Palworld dev Pocketpair frantically hiring after finding itself "overwhelmingly short of people”
After the seemingly overnight success of Palworld, Pocketpair is looking to quickly hire more staff.
The developer promises some pretty decent working conditions on its website, and seems fairly lenient in the hiring process, however since the company is Japanese, fluency in the language would likely be necessary.
Pocketpair are hiring after finding themselves “overwhelmingly short” of developers
It seems as though the success of Palworld, which has seen over 19 million players in its first month, has led Pocketpair to seek out more people to work on the game.
In a tweet translated by PCGamer, Pocketpair said: “At PALWORLD, we still have a lot to do, but we are overwhelmingly short of people to join us!
“We are looking for people for all positions, but we are especially looking for planning and engineers!
“We are looking for people with experience in any type of engine, so if you are interested in creating a completely new type of game, please apply!”
It is no surprise that Pocketpair is desperate for staff given the amount of work that seems to be going into the game.
It was recently revealed that server costs for Palworld alone cost almost half a million dollars a month, which is a huge amount.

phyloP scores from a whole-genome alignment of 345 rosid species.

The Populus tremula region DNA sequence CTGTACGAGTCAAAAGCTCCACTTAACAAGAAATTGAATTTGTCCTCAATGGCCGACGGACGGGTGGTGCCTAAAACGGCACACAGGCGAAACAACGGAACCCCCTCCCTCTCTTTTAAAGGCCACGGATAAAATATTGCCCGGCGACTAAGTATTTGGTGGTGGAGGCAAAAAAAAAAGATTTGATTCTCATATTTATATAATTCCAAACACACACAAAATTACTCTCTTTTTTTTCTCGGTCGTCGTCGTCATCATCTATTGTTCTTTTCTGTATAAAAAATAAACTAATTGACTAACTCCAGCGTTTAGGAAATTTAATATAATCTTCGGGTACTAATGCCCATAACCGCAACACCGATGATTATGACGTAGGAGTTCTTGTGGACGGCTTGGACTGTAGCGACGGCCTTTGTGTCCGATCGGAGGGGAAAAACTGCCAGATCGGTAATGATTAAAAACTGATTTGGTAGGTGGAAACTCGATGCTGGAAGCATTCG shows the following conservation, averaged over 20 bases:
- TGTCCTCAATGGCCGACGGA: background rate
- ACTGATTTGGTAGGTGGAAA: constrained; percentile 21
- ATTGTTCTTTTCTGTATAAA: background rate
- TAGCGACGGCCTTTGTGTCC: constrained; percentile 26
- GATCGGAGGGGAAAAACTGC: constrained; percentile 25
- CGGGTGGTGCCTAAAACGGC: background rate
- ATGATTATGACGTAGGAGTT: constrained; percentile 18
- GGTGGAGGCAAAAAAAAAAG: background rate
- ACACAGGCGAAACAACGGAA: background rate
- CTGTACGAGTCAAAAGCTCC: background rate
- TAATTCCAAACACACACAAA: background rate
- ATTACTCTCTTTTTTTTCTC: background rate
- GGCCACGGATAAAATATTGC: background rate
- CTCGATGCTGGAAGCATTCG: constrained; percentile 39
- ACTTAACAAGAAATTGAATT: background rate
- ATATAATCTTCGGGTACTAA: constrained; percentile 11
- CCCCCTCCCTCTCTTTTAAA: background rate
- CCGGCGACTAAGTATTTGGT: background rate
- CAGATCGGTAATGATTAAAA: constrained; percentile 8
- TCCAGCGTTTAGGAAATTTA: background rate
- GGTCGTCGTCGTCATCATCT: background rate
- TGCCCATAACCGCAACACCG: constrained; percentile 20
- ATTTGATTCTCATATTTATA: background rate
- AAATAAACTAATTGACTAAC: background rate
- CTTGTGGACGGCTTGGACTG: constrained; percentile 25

It has also previously been stated in a blog post that a single college student designed most of the 100 pals in the game, so it is no wonder it is feeling the need to expand after so much success.
Pocketpair are keen to highlight the pros of working for them
As part of the tweet expressing the need for new employees, the Palworld account linked to a tweet from 2020 which stated some of the good things about working for Pocketpair.
This tweet stems from when Pocketpair was hiring engineers, designers, planners and project managers to work on Craftopia, one of the developers previous games.
The list is poorly translated by Twitter, but includes points like being able to “focus on your strengths and what you want to do”, “no concept of hierarchy”, and the ability to always be “making, watching, and playing games.”
The developers website similarly boasts that “the era of suffering while making games is over.”
It states: “At Pocketpair, we value not only users but also developers who make games very much.
“Overtime is basically nonexistent. Attendance hours are also flexible. With a focus on in-house development, we have a relaxed development process.
“We also have comprehensive welfare benefits, creating an environment where game development can be done comfortably and with a relaxed mindset.
“Instead of competing with other companies in terms of quality, we are pioneering a unique path with unique ideas.”
While Pocketpair’s own marketing seems to suggest it would be a great place to work, I haven’t been able to find any accounts of what it is actually like.
Regardless, given that the company is based in Japan, it is likely that proximity to the office and fluency in Japanese are requirements to be able to jump on board.
At least they seem to be pretty flexible regarding which engine you use.